When it comes to genetic screening, it’s usually the prospective mothers who take the initiative on it. But what about the dads? Doesn’t it take two people to have a baby? Just in time for Father’s Day, we’ve asked genetic counselor Daniella Kamara to address some of the most common questions men have about screening for genetic diseases.
1. My wife has already had genetic screening. Why do men need to be screened as well?
Even if your wife had carrier screening and her results are normal, it can be important for you (the male partner) to still be screened, although the chance of having a child with a genetic condition is very low. The reason it is important is because carrier screening can provide information for you personally as well as for your family members and future children. For example, if you find out you are a carrier for a certain genetic condition there is a 50% chance that your children will also be carriers (they will not have the disease but be carriers like you). This will be important information for them to have when they start to have children in the future. Additionally, you can inform your siblings or cousins because there is also a chance that they are carriers for the same condition and this is essential information for them to know.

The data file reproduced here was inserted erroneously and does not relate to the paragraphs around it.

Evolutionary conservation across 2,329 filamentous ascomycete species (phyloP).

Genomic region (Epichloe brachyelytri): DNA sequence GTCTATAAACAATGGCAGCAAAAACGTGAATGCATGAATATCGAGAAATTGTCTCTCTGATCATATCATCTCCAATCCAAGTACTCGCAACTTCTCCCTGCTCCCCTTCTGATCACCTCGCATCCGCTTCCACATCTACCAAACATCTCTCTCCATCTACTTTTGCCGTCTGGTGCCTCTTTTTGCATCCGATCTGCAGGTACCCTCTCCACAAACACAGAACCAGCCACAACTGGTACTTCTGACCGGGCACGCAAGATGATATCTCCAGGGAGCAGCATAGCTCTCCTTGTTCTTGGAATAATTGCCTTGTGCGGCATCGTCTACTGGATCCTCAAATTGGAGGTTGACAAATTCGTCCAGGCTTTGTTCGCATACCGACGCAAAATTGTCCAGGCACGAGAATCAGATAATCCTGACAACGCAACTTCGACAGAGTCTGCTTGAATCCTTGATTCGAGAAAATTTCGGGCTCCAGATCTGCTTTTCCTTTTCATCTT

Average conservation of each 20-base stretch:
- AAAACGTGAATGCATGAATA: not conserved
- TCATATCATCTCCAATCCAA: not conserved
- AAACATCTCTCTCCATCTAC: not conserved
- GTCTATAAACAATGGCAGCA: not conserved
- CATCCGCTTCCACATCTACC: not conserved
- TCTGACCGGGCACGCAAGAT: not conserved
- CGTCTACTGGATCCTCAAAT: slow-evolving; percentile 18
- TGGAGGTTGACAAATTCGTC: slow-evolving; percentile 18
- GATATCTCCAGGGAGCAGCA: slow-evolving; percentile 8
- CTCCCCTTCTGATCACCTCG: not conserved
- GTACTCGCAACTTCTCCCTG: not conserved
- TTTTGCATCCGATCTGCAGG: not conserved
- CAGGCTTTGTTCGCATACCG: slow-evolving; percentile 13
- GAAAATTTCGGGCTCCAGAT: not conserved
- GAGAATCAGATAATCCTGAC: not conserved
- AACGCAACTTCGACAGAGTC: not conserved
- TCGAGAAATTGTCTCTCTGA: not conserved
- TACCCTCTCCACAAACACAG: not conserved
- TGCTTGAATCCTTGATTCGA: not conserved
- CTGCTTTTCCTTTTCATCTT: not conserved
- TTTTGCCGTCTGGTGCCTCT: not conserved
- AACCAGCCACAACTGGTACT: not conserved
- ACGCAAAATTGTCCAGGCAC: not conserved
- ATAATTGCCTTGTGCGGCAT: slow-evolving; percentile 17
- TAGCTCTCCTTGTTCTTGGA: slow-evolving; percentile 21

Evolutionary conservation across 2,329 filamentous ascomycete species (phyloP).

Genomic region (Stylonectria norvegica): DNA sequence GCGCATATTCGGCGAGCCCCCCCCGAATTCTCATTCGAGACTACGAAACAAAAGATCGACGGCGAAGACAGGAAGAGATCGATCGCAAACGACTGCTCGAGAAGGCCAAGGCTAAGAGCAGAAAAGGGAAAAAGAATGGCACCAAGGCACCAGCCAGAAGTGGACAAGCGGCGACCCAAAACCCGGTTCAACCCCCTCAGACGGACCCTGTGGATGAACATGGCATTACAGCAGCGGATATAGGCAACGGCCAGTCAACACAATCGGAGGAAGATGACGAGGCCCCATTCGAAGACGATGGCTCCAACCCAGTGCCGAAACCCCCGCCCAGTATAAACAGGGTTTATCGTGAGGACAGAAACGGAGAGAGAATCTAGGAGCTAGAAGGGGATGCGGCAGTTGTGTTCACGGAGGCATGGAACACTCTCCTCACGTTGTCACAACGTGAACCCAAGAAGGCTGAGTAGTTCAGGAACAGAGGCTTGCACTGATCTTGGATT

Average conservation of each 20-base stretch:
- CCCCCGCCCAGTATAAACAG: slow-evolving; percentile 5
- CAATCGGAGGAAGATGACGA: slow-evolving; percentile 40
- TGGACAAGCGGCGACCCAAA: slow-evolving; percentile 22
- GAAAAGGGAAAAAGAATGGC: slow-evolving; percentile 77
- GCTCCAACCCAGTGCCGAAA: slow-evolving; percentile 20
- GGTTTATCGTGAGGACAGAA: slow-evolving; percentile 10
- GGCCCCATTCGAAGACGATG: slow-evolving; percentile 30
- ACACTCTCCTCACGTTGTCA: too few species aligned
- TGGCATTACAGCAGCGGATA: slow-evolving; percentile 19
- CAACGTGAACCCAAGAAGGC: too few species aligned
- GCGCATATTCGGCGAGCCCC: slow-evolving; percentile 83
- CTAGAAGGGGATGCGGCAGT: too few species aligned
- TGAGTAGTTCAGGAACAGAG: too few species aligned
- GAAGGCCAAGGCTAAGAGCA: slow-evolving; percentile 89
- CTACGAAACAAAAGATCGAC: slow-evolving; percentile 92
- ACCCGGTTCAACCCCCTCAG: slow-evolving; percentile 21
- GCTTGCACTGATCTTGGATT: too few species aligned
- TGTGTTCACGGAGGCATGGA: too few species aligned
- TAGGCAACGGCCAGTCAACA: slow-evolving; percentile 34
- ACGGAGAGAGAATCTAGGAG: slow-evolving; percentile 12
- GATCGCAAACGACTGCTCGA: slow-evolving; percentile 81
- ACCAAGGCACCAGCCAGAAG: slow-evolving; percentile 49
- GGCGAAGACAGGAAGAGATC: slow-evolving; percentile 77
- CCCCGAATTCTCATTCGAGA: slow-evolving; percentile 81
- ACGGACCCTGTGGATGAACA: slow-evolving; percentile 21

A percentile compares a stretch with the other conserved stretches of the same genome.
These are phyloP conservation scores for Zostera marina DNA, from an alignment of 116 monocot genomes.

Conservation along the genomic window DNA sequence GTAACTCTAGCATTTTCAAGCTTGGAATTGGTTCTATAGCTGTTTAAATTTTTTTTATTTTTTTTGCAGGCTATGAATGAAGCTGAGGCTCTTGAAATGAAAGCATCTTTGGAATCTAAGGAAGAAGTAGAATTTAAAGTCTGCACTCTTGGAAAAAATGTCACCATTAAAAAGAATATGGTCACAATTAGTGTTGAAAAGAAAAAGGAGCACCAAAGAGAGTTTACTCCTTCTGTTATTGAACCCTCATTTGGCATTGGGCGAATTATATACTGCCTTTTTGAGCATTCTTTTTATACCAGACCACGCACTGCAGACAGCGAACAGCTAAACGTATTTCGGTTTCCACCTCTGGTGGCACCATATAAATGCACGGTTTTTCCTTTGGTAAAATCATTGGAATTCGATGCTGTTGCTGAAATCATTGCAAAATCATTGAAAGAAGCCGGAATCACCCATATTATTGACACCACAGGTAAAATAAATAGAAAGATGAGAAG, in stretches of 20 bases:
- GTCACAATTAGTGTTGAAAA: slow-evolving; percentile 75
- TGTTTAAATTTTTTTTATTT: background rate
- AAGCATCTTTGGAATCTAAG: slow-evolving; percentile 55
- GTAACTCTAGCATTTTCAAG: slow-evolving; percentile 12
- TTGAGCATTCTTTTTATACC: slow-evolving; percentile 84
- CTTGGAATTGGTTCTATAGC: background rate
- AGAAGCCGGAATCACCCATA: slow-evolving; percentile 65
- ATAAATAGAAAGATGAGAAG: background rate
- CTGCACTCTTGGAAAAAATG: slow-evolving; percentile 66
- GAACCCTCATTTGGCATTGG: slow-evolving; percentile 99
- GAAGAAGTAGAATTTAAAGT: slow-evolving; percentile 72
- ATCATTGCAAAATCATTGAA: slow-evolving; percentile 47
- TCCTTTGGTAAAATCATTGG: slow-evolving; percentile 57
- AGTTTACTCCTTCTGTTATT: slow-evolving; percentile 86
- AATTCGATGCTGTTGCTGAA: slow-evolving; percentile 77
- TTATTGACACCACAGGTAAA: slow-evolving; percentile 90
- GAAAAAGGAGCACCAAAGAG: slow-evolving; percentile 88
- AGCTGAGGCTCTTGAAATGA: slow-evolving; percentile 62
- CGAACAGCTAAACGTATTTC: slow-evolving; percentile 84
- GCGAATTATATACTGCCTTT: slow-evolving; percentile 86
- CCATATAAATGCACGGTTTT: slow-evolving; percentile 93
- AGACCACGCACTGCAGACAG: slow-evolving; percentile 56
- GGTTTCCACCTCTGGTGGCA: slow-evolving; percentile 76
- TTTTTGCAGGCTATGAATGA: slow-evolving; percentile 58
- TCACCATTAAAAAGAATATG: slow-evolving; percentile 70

2. Aren’t many genetic conditions passed down from the woman’s line?
3. We’re an interfaith couple. Doesn’t that mean we’re not at risk for genetic conditions?
4. I got screened for genetic diseases several years ago before we had our first child. Do I really need to be screened again?
5. I did the 23andMe test. Isn’t that all the genetic screening I need?
An exclusive offer from Gene Test Now for Jewish Journal readers. Save $36 on an in-home genetic screening kit from JScreen. Click here to learn more about getting screened. JScreen tests for more than 200 genetic conditions, including those that are more common in individuals of Jewish ancestry, as well as diseases that are common across ethnic groups.
GeneTestNow.com is a nonprofit initiative of the Doris Factor Endowment Fund of the Jewish Community Foundation of Los Angeles.